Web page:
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Oprah picked Great Expectations for her Book Club in December 2010. You may read it for free here on our website.
First published between 1860-1861.
Great Expectations is a very old story, so interesting. From the cover you think "what's the point of reading this?" then when you look at the pages you think I will never finish this. Well for a matter of fact this story has words that will improve your literature skills to a very high level; it may have some high standard words but that is only to help improve your English. Great Expectations is about love, family, and rejection as Pip and Miss Havisham have both been rejected in certain ways. Pip is the main character, a boy around 13 years old, easy to fright, and goes through his life suffering lots of sadness. He is in love with a girl named Estella and wants her to find his love, but for him being shy and not showing himself to her, it makes it very hard for him.
Pip meets an escaped convict, Magwitch, and gives him food, in an encounter that is to haunt both their lives. When Pip receives riches from a mysterious benefactor he snobbishly abandons his friends for London society and his 'great expectations'. He grows through misfortune and suffering to maturity in the theme of Dicken's best-loved novels. Dickens blends gripping drama with penetrating satire to give a compelling story rich in comedy and pathos: he has also created two of his finest, most haunting characters in Pip ans Miss Havisham.--Submitted by Louis Kisitu
This is the story of Pip, an orphan boy adopted by a blacksmith’s family. Pip learns how to find happiness. He learns the meaning of friendship and the meaning of love and he becomes a better person for it.--Submitted by Anonymous
This novel is about a boy named Pip. He is an orphan who lives with his sister and his father-in-law Joe, his best friend. Joe is the local blacksmith who may not be the sharpest crayon in the box, but he is kind to Pip. The story begins at a graveyard and the reader sees Pip looking at the gravestones of his mother and father. Then suddenly a convict appears and tells Pip to steal food and a file to free him. The story only gets crazier from there. After Pip gets apprenticed to Joe, a mysterious benefactor comes and gives Pip the chance to become a gentleman, which he accepts in order to impress Estella, a noble young girl.--Submitted by Anonymous
Great Expectations is one of the most important novels of its time. It follows the life of young Pip, from his awakening to life. This first chapter is worth memorizing for you or to impress your friends. Great literature! It goes on to tell the story of a young working class lad in England, who inherits a fortune from an unknown source and becomes a gentleman. In this process, he meets the beautiful Estelle and falls in love. The fact that he feels unworthy and the truth about his benefactor loom large. It is the answers to these questions that leave us thinking about this novel, these characters and what it means to have status. The great author Dickens wrote this such a long ago, yet it rings true; though I wonder how many self-made men can call themselves gentlemen?--Yours Truly, Lisa Hobbs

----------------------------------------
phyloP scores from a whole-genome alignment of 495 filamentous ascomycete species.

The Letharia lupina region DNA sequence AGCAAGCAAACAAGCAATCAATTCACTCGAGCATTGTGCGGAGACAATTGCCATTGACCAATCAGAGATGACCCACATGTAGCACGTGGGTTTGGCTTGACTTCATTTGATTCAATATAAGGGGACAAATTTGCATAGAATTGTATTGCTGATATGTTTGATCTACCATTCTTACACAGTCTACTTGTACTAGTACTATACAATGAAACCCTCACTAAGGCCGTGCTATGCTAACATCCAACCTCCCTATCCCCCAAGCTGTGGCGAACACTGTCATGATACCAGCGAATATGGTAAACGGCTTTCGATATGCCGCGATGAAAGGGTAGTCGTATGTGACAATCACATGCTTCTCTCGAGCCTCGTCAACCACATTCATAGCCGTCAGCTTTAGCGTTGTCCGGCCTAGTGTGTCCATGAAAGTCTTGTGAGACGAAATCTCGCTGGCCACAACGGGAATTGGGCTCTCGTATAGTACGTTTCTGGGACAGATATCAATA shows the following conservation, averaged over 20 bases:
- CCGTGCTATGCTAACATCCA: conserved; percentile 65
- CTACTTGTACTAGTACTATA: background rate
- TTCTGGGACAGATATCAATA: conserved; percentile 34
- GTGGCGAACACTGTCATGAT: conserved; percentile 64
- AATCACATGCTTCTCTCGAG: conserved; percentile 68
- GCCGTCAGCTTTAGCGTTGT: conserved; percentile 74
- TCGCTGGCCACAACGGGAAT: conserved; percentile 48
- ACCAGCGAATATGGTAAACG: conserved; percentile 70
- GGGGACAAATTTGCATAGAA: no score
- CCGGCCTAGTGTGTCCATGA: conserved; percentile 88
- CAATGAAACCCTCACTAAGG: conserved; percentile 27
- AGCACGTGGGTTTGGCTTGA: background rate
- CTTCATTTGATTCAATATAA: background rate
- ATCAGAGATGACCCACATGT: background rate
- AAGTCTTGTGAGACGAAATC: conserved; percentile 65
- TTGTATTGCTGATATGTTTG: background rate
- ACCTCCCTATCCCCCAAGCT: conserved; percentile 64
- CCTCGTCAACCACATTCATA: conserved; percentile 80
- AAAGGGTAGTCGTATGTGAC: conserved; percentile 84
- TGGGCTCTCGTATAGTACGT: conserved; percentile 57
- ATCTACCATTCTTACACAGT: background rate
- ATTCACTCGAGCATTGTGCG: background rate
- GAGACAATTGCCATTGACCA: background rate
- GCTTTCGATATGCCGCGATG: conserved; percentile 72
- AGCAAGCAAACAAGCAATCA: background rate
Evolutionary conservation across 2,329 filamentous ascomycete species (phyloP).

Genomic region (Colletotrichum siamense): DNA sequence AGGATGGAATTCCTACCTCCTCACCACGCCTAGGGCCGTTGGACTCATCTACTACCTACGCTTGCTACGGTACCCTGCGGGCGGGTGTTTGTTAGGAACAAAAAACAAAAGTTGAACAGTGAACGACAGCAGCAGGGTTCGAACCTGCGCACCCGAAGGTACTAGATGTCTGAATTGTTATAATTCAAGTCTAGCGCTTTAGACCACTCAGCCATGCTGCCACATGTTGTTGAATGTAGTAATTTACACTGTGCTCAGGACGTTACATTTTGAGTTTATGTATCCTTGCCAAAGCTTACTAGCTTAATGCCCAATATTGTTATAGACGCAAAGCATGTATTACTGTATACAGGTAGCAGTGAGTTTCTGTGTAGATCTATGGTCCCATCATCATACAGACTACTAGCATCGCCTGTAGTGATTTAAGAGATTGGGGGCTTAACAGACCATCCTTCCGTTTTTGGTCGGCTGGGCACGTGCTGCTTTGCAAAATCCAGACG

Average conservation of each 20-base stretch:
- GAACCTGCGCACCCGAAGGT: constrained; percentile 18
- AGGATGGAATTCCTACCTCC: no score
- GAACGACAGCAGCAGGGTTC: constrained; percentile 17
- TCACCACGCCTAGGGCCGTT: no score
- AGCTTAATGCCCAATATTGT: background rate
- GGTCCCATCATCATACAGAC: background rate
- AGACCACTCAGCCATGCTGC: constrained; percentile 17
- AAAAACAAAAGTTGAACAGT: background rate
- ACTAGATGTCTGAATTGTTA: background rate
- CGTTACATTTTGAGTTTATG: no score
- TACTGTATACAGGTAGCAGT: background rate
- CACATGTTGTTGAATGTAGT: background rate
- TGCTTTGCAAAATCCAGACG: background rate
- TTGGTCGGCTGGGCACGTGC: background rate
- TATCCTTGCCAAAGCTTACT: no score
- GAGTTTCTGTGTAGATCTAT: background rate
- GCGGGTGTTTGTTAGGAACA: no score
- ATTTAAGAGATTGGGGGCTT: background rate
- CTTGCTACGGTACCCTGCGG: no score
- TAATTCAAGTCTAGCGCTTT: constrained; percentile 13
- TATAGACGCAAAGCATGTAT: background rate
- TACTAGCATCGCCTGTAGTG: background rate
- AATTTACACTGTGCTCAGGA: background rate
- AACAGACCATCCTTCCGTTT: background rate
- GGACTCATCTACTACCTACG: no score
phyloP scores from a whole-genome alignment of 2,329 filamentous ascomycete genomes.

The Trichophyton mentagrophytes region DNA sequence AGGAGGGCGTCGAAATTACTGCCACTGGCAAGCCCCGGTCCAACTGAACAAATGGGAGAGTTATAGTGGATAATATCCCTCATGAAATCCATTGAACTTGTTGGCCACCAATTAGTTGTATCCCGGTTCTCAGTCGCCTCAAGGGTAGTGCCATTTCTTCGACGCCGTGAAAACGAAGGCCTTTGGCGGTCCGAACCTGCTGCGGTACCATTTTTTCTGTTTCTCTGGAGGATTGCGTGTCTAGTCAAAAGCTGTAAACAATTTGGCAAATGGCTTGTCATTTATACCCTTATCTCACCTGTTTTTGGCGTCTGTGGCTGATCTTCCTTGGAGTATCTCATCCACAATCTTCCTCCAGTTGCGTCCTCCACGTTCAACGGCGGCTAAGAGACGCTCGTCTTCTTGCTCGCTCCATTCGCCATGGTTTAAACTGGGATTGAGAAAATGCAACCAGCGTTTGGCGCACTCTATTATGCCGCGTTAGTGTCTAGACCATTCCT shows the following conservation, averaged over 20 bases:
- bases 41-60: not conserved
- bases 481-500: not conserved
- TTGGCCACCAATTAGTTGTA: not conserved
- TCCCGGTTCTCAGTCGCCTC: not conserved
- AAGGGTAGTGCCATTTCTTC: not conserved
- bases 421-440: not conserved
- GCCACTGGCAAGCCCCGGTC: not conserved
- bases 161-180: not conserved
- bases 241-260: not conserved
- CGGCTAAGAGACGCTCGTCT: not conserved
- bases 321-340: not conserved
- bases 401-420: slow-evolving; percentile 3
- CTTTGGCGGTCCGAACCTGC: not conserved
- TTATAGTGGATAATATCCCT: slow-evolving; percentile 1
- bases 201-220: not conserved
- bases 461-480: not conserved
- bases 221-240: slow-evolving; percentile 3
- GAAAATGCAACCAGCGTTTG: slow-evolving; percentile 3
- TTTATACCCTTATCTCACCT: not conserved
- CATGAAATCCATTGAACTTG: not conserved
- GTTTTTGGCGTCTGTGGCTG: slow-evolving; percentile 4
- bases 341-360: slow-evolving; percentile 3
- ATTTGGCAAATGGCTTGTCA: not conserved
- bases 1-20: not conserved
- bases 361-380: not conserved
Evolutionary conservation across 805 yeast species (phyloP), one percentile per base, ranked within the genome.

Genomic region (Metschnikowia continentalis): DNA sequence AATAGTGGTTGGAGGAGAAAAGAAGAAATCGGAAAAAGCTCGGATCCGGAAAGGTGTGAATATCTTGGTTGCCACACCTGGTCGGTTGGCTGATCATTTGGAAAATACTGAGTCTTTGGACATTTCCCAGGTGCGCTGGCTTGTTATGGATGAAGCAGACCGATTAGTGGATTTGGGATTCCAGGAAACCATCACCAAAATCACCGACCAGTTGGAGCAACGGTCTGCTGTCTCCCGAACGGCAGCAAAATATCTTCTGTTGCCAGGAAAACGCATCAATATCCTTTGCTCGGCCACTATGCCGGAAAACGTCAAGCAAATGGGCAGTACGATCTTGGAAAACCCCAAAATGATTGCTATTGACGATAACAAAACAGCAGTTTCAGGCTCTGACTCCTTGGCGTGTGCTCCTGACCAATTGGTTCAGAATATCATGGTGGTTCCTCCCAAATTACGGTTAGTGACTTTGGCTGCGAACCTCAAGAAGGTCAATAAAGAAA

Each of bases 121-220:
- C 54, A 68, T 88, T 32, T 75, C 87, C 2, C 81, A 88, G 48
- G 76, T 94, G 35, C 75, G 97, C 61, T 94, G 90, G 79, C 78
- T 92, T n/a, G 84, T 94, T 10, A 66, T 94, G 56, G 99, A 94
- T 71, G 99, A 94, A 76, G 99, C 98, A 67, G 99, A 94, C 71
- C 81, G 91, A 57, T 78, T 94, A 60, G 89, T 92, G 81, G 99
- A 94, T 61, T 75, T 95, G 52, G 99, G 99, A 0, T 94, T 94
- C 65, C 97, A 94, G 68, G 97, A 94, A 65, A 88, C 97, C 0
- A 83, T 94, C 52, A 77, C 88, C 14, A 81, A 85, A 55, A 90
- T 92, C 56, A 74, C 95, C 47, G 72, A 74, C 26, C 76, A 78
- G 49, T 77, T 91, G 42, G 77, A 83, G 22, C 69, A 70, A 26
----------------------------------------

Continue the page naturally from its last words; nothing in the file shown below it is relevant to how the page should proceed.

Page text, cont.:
Great Expectations is a dramatic novel; we are prepared for this by the drama of the opening chapter. Charles Dickens uses an advanced language that plants a clear insight of the setting, the character profiles, and the novels' historic aspects. Pip, the main character of this novel is orphaned from the start. The opening chapter shows this vulnerable child visiting his family; cold and alone standing in front of the seven graves of his mum, his dad, and his five brothers. Pip's situation is desperate, like his view on life, and challenged. This creates a dramatic entrance for Magwich, the escaped convict who threatens Pip with his life for the return of three unimportant items of food, water, and a file for his irons. By the end of this chapter Pip is left fleeing for his life in dramatic blur.--Submitted by Nikki Howick
This may be one of the most impressive books I have ever read. It tells the story of a young boy who becomes a man; it shows our Pip (his name) as he truly was. I mean, the author never justified his behaviour, not even when he was weak and offensive. Pip is not a hero, he is just human being. He is not a criminal either, you can say he didn't do anything extraordinary such as save the world nor invent the light bulb. In change, he grew in compassion and gratitude. With him we learn the "worst sides of the human nature"; he loses his fortune, but at the end he accomplishes his "Great Expectations".--Submitted by Anonymous
This was for me a study book for GCE exams in about 1960. I didn't like it. Ten years later and in my own time I read it again and again and loved it. I still do. I must read it again.--Submitted by Bernard Gajewski
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